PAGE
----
Love to you my friend
Gail
peace.....

The-Grizzled-But-Still-Incorrigible-Scribe-Himself! said...

Gail…

That's neat, seeing the moon through your skylight. I'm thinking that one of these days, if I redo the cottage roof, I'm going to put in a skylight over the bedroom, too. The room and location lend themselves perfectly to one.

As always, thank you….

Bernie said...

Grizz....beautiful picture of Hunter's Moon.....I saw it last night as well. I have to admit I did not know the names of the moons each month so enjoyed reading about them, thank you. Have a great day......:-) Hugs

Jayne said...

I saw this huge moon on the way to a neighborhood meeting, and was so happy to hop in here this morning, and see such a glorious image of it Grizz! Beautiful!

The-Grizzled-But-Still-Incorrigible-Scribe-Himself! said...

Bernie…

I first heard some of the old moon names from my father and grandfather. I'll try and remember to write something more about them on a future post.

Take care…

The-Grizzled-But-Still-Incorrigible-Scribe-Himself! said...

Jayne…

Judging by the response to this post, it's apparent a lot of folks who have an interest in outdoor matters paid attention to the big bright Hunter's Moon. Of course, we would, wouldn't we?

Glad you enjoyed finding a moon piece and pix here.

Scott said...

Griz:

Could you give us some details on how you took your Hunter's Moon picture, please? Type of camera, type of lens, exposure, etc.

I took a picture of the same Hunter's Moon with my pocket digital, but the brightness of the moon just overwhelms the image and leaves an overexposed gauzy white spot in my image. Obviously, you have a digital SLR (which I'm going to get for myself for Christmas), but I wondered if you'd share your knowledge.

Thanks!

Maria said...

Beautiful capture! My blog friend, Wanda sent me here to see your moon photo! Spectacular!

I kept thinking Harvest Moon, but I knew that there was another name for the full moon after the autumnal equinox. Thanks for the great post!
You should enter into Sky Watch Friday... the link is open on Thurs. afternoons!

~Maria

The-Grizzled-But-Still-Incorrigible-Scribe-Himself! said...

Scott…

No problem sharing…I have an old Nikon D-70 (6 paltry megapixels!) and an even older 70-210mm Nikon zoom. Total outfit worth, maybe $150.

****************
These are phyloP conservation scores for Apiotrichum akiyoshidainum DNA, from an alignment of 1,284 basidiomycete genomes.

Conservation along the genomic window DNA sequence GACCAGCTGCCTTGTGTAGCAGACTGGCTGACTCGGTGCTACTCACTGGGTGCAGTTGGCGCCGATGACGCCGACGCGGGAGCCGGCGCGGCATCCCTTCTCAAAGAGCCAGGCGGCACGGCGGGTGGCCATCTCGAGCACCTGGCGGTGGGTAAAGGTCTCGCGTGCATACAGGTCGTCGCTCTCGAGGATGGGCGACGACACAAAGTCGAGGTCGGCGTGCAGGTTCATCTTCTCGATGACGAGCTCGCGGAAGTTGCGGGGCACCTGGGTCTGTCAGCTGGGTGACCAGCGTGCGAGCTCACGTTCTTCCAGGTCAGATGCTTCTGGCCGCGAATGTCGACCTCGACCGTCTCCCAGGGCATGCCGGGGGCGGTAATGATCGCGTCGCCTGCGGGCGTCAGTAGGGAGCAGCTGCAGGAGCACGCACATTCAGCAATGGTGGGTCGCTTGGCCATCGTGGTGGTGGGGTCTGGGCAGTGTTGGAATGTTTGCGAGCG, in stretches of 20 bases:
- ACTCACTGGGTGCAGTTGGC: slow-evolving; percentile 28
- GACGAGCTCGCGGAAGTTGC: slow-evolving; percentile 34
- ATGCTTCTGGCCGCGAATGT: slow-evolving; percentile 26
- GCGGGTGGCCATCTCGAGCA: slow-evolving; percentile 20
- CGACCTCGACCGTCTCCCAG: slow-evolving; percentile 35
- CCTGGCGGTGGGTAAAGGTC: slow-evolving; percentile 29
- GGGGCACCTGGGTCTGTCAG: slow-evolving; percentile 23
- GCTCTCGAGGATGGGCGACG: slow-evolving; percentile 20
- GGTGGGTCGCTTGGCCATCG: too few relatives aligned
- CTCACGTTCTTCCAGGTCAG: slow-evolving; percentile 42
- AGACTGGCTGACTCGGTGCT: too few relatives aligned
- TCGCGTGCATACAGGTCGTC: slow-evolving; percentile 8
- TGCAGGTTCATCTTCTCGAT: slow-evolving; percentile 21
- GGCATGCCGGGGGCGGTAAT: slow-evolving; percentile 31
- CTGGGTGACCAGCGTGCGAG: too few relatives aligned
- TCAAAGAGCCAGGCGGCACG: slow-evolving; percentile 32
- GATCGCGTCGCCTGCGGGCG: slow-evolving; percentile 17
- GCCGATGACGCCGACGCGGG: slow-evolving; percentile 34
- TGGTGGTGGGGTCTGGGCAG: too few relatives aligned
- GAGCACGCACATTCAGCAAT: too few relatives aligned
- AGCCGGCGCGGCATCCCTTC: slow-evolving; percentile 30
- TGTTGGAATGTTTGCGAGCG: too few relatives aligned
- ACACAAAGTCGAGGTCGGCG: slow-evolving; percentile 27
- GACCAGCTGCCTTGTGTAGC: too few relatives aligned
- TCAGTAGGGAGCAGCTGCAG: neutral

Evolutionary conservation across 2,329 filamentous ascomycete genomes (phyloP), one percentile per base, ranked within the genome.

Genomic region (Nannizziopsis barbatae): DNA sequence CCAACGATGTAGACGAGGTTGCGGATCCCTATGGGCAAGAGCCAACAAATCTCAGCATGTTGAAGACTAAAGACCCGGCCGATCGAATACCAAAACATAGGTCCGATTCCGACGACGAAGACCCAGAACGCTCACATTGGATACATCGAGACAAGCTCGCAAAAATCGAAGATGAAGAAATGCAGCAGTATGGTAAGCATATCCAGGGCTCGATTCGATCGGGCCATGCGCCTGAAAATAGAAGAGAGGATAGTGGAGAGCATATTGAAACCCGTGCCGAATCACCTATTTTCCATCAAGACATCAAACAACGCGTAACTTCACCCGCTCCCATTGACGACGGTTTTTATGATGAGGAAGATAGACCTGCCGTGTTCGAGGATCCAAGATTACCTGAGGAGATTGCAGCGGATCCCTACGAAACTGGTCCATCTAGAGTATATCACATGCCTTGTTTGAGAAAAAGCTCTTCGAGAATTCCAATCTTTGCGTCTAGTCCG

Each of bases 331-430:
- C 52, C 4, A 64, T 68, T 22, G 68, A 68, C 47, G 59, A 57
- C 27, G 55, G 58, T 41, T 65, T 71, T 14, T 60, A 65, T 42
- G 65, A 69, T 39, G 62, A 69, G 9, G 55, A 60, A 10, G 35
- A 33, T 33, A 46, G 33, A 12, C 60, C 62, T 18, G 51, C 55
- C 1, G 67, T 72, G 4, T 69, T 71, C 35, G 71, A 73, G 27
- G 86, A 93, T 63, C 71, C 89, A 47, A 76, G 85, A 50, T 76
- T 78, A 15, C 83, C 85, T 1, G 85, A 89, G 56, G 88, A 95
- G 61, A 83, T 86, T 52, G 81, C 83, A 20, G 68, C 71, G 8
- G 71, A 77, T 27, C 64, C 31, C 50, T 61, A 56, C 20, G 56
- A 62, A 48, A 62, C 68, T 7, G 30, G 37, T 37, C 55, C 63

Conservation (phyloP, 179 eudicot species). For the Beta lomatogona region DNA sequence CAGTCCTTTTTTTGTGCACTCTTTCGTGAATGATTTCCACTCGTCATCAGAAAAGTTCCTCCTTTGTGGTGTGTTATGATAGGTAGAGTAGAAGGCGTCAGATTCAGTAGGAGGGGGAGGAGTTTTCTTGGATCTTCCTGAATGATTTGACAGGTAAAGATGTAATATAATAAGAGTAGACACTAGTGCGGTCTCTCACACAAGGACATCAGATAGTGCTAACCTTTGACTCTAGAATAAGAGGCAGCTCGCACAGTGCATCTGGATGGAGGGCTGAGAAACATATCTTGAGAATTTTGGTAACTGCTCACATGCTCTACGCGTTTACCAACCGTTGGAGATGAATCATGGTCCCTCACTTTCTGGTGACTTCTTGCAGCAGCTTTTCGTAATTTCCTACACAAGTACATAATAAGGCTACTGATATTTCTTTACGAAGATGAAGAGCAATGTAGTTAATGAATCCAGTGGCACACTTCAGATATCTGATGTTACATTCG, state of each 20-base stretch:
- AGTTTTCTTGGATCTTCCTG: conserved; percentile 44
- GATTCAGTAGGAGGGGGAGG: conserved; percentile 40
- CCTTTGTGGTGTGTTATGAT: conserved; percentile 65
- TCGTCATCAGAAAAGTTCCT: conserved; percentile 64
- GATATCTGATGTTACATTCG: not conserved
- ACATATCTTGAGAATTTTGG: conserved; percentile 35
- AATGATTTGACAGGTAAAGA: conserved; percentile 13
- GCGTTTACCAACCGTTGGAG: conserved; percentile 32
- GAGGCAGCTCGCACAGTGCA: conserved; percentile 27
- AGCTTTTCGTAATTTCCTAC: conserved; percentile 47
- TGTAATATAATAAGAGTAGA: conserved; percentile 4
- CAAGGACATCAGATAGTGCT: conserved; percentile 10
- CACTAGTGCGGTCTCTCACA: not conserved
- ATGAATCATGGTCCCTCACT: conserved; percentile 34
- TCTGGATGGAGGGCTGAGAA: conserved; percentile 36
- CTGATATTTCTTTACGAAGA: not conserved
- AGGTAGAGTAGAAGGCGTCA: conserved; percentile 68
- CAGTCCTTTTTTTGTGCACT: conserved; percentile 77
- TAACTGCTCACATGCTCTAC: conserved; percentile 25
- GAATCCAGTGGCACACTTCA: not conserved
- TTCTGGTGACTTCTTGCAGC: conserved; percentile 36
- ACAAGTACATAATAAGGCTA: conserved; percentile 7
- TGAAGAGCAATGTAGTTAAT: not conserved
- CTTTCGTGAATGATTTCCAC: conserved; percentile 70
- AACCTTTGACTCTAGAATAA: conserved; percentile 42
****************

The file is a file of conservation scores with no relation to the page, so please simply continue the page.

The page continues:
A point-and-shoot just ends up overexposing the moon because there's probably no way you can compensate and underexpose enough, so what you end up with is just a bright white circle—no detail whatsoever.

When you get yourself a DSLR, and can control things, set your ISO to 400, and just shoot the moon at about f-11 (that's the aperture) and your shutter at 1/800th or even 1/1000. That ought to allow you to handhold and get a perfect exposure.

A lot of photographers have trouble shooting the moon because they forget the moon is just an object—no different than a tree or pickup truck or coonhound—being lit by full sunlight.

When you get yourself an SLR camera, if you have questions or problems, want me to clarify this more—just ask. I'll be happy to share what I know (or think I know!)

The-Grizzled-But-Still-Incorrigible-Scribe-Himself! said...

Maria…

Sorry to be slow in getting back to you (and to Scott, above) but I've been in a meeting all afternoon and early evening.

Anyway…I'm glad Wanda sent you over for a visit, and hope you return. You're always welcome here on the riverbank.

The Hunter's Moon is the first full moon after the Harvest Moon, which is the full moon closest to the equinox. So while the Harvest Moon can come in September or October, either before or after the equinox, the Harvest Moon can only come in October or November, and always after the equinox. This year, the Full Harvest Moon occurred on October 4th; next year, the Full Harvest Moon will arrive on September 23rd (and the Hunter's Moon will be on October 22nd.)

Welcome! Hope you return often!

Rowan said...

The Hunter's Moon has been really beautiful this year. Even though we've had a great deal of rain and cloudy skies over here somehow each night it has cleared for a while and I've stood and watched as the moon's soft radiance poured down onto the earth.

The-Grizzled-But-Still-Incorrigible-Scribe-Himself! said...

Rowan…

The Hunter's Moon this past week was truly spectacular—and is still, though it's now waning. I'm looking up at it in the western morning sky at this very moment. Still a lovely moon.